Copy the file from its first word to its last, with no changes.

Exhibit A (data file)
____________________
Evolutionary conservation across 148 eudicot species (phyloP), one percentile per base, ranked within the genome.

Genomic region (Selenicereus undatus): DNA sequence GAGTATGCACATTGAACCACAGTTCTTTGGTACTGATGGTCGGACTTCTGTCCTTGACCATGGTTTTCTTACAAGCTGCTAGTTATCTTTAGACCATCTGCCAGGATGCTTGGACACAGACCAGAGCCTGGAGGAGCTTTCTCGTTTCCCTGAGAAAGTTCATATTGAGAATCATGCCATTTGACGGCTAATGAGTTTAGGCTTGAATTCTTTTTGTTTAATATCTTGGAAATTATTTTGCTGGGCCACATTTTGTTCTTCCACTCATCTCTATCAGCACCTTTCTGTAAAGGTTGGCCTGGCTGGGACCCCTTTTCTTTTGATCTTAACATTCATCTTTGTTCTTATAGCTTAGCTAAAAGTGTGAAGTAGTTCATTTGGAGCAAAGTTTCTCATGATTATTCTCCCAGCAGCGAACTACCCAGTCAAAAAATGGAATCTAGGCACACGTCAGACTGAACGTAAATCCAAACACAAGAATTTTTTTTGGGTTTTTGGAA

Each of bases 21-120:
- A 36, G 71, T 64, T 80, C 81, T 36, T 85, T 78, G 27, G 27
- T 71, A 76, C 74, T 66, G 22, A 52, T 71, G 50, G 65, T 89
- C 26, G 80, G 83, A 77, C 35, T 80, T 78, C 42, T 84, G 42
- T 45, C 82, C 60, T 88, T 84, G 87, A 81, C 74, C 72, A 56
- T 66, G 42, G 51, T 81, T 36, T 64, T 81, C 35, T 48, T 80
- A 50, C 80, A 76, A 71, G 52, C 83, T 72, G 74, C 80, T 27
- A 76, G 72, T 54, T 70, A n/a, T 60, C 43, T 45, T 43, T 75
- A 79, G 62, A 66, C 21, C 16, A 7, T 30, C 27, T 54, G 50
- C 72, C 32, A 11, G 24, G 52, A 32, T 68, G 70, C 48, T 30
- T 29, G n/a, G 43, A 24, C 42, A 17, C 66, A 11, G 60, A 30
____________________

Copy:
Evolutionary conservation across 148 eudicot species (phyloP), one percentile per base, ranked within the genome.

Genomic region (Selenicereus undatus): DNA sequence GAGTATGCACATTGAACCACAGTTCTTTGGTACTGATGGTCGGACTTCTGTCCTTGACCATGGTTTTCTTACAAGCTGCTAGTTATCTTTAGACCATCTGCCAGGATGCTTGGACACAGACCAGAGCCTGGAGGAGCTTTCTCGTTTCCCTGAGAAAGTTCATATTGAGAATCATGCCATTTGACGGCTAATGAGTTTAGGCTTGAATTCTTTTTGTTTAATATCTTGGAAATTATTTTGCTGGGCCACATTTTGTTCTTCCACTCATCTCTATCAGCACCTTTCTGTAAAGGTTGGCCTGGCTGGGACCCCTTTTCTTTTGATCTTAACATTCATCTTTGTTCTTATAGCTTAGCTAAAAGTGTGAAGTAGTTCATTTGGAGCAAAGTTTCTCATGATTATTCTCCCAGCAGCGAACTACCCAGTCAAAAAATGGAATCTAGGCACACGTCAGACTGAACGTAAATCCAAACACAAGAATTTTTTTTGGGTTTTTGGAA

Each of bases 21-120:
- A 36, G 71, T 64, T 80, C 81, T 36, T 85, T 78, G 27, G 27
- T 71, A 76, C 74, T 66, G 22, A 52, T 71, G 50, G 65, T 89
- C 26, G 80, G 83, A 77, C 35, T 80, T 78, C 42, T 84, G 42
- T 45, C 82, C 60, T 88, T 84, G 87, A 81, C 74, C 72, A 56
- T 66, G 42, G 51, T 81, T 36, T 64, T 81, C 35, T 48, T 80
- A 50, C 80, A 76, A 71, G 52, C 83, T 72, G 74, C 80, T 27
- A 76, G 72, T 54, T 70, A n/a, T 60, C 43, T 45, T 43, T 75
- A 79, G 62, A 66, C 21, C 16, A 7, T 30, C 27, T 54, G 50
- C 72, C 32, A 11, G 24, G 52, A 32, T 68, G 70, C 48, T 30
- T 29, G n/a, G 43, A 24, C 42, A 17, C 66, A 11, G 60, A 30